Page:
Thursday, May 7, 2015
Ch. 1. Sets - Concept Review
1,1 Set Explanation
Mathematicians encountered server difficulties in defining set. They realized that there is a need for some undefined (primitive) terms. Thus set and elements are undefined terms in mathematics.
Set is synonymous with the words, ‘collection’, aggregate’, ‘class’, and is comprised of elements.
The words ‘element’, ‘object’, and ‘member’ are synonymous.
Sets designated by specific letters.
N: natural numbers
Z : integers
Z+: positive integers
Q: rational numbers
Q+: positive rational numbers
R: real numbers
R+: positive real numbers
C: complex numbers
1.2 Description of a set
Sets can be described by roster method or set-builder method.
1.3 Types of sets
1.4 Theorems on subsets
1. Every set is a subset of itself.
2. The empty set is a subset of every set.
3. The total number of subsets of a finite set containing n elements is 2ⁿ
1.5 Universal Set
A set that contains all sets in a given context (in simple terms in the given problem) is called the universal set.
1.6 Power Set
Given a set A, the collection of all subsets of A is called the power set of A and is denoted by P(A).
1.7 Venn Diagrams
In Venn diagrams the universal set U is represented by points within a rectangle and its subsets are represented by points in closed curves (usually circles) within the the rectangle. If two sets A and B have some common elements, they will be shown two intersecting circles. If the two sets are disjointed sets, then they are represented by two non-intersecting circles. If set B is a subset of A, then B is shown as a circle inside the circle representing set A.
1.8 Operations on Sets
Union of Sets
Intersection of Sets
Difference of Sets
Symmetric Difference of Two Sets
Complement of a Set
1.9 Laws of algebra of sets
1. Idempotent laws
(i) A U A = A
(ii) A ∩ A = A
2. Identity laws
(i) A U ф = A
(ii) A ∩ U = A
3. commutative law
(i) A U B = B U A
(ii) A ∩ B = B ∩ A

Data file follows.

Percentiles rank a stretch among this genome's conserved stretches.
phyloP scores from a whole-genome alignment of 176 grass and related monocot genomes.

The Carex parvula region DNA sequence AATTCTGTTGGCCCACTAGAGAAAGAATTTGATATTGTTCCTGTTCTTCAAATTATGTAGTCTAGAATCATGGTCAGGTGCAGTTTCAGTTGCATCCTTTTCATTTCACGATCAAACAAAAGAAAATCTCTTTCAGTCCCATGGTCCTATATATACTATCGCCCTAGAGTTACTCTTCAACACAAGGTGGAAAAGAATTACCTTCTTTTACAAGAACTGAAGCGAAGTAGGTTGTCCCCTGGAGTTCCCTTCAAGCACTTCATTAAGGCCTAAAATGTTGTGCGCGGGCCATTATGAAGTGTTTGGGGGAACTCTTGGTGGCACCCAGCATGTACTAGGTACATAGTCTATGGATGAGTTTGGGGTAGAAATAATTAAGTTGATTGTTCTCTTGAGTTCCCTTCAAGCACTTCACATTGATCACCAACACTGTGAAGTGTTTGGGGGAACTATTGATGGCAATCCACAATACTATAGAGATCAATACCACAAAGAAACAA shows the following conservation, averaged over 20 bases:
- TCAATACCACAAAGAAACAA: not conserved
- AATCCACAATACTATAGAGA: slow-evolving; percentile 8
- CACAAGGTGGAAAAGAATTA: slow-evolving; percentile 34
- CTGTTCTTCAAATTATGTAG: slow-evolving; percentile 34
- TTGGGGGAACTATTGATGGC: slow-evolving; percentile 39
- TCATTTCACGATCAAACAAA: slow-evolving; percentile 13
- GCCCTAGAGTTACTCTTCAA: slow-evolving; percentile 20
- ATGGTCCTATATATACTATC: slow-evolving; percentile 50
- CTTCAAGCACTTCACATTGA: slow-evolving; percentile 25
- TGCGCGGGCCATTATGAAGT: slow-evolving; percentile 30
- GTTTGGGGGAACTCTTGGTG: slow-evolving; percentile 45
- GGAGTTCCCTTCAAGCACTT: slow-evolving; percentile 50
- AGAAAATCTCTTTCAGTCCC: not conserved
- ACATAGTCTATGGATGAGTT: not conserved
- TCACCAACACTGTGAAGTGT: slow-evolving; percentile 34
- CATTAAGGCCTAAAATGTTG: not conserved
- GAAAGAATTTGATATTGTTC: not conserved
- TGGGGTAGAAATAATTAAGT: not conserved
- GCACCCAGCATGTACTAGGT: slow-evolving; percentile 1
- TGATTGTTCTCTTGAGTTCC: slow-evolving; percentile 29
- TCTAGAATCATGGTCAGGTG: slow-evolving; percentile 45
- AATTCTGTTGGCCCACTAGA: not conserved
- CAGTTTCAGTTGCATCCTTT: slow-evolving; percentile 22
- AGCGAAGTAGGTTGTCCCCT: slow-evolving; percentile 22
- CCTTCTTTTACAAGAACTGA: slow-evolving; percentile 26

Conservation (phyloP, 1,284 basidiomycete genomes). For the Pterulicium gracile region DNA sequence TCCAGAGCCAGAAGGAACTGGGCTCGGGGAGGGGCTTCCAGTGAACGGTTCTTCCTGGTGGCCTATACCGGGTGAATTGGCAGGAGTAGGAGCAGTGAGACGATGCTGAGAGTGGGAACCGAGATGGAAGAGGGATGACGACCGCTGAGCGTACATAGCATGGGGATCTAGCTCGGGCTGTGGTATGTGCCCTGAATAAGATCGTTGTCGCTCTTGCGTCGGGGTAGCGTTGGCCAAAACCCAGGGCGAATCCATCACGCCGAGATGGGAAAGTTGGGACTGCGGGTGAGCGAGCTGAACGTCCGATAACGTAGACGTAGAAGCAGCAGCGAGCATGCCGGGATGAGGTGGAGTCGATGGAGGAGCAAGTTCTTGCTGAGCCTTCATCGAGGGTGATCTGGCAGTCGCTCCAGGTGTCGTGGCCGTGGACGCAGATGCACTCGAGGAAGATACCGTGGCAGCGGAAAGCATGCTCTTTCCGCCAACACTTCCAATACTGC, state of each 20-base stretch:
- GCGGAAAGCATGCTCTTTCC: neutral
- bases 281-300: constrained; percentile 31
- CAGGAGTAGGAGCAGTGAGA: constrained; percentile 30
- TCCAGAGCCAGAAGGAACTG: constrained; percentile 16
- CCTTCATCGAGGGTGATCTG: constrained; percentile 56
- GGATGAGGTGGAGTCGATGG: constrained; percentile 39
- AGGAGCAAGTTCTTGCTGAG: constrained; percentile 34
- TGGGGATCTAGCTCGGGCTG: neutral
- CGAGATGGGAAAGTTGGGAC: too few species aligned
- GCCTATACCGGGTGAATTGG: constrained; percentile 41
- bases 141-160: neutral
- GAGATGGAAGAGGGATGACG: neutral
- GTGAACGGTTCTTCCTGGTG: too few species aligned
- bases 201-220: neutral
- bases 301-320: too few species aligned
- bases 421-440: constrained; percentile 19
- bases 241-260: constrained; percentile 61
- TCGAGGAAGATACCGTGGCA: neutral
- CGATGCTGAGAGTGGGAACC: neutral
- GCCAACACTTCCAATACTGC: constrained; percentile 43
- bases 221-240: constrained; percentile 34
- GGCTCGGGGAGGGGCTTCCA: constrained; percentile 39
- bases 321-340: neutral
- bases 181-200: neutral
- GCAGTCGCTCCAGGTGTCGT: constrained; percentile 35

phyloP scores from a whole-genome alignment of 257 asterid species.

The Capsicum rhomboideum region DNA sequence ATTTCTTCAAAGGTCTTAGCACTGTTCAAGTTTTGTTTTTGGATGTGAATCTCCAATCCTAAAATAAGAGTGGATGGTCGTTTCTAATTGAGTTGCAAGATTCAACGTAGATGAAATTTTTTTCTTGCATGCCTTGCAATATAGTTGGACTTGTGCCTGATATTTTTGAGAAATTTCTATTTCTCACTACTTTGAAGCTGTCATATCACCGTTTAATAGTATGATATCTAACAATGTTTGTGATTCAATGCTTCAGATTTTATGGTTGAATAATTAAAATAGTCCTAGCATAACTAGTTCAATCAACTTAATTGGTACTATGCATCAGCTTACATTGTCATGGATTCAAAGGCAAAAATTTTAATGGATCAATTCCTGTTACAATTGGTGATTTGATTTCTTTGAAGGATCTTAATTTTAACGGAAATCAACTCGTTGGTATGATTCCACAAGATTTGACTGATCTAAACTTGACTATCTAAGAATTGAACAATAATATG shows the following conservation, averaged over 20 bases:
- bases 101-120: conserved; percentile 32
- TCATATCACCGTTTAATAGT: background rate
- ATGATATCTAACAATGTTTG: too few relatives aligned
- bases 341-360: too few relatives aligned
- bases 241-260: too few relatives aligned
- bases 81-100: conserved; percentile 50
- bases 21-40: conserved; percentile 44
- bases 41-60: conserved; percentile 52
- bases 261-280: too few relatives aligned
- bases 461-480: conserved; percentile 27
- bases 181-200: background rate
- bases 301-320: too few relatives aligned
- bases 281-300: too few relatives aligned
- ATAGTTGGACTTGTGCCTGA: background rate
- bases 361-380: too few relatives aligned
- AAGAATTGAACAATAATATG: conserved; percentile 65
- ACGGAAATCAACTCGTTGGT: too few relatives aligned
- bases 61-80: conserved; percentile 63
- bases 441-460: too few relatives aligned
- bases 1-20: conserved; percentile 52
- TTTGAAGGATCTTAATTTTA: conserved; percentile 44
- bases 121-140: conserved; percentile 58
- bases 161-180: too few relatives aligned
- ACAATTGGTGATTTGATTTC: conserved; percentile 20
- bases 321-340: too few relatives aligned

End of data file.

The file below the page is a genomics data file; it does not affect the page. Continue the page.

4. Associative laws
(i) (A U B) U C = A U (B U C)
(ii) (A ∩ B) ∩ C = A ∩ (B ∩ C)
5. Distributive laws
(i) A U (B ∩ C) = (A U B) ∩ (A U C)
(ii) A ∩ (B U C) = (A ∩ B) U (A ∩ C)
6. De-morgan’s laws
(i) (A U B)’ = A’ ∩ B’
(ii) (A ∩ B)’ = A’ U B’
1.10 Some more theorems
If A and B are two sets
(i) A – B = A ∩ B’
(ii) B – A = B ∩ A’
(iii) A – B = A A ∩ B = ф
(iv) (A – B) U B = A U B
(v) (A-B) ∩ B = ф
(vi) A is a sub set of B B’ is a subset of A’
(vii) (A-B) U (B-A) = (A U B) – (A ∩ B)
If A, B and C are three sets, then
(i) A – (B ∩ C) = (A-B) U (A-C)
(ii) A – (B U C) = (A-B) ∩ (A-C)
(iii) A ∩ (B-C) = (A ∩ B) - (A ∩ C)
(iv) A ∩ (B Δ C) = (A∩B) Δ (A∩C)
1.11 Number of Elements in Sets
Note union operation and universal set have the same symbol in these pages. Hence identify appropriately.
n(A) denotes the number of elements in the set A. Similarly n(B) and n(C).
If A,B and C are finite sets. U is the finite universal set, then
(i) n(A U B) = n(A) +n(B) – n(A∩B)
(ii) n(A U B) = n(A) +n(B) implies A, B are disjoint non-void sets.
(iii) n(A-B) = n(A) –n(A∩B)
(iv) n(A ΔB) = Number of elements which belong to exactly one of A or B
= n((A-B) U (B-A))
(v) n(A U B U C) = n(A) + n(B) + n(C) – n(A∩B) – n(B∩C) – n(A∩C)+n(A∩B∩C)
(vi) No. Of elements in exactly two of the sets A,B,C
= n(A∩B) + n(B∩C)+n(C∩A)-3n(A∩B∩C)
(vii) No. Of elements in exactly one of the sets A,B,C
= n(A) +n(B)+n(C)-2n(A∩B)-2n(B∩C)-2n(A∩C)+3n(A∩B∩C)
(viii) n(A’ U B’) = n((A∩B)’) = n(U) – n(A∩B)
(ix) n(A’∩B’) = n((AUB)’) = n(U)-n(A∩B)
Reference: Objective Mathematics by R.D. Sharma, Dhanpat Rai & Sons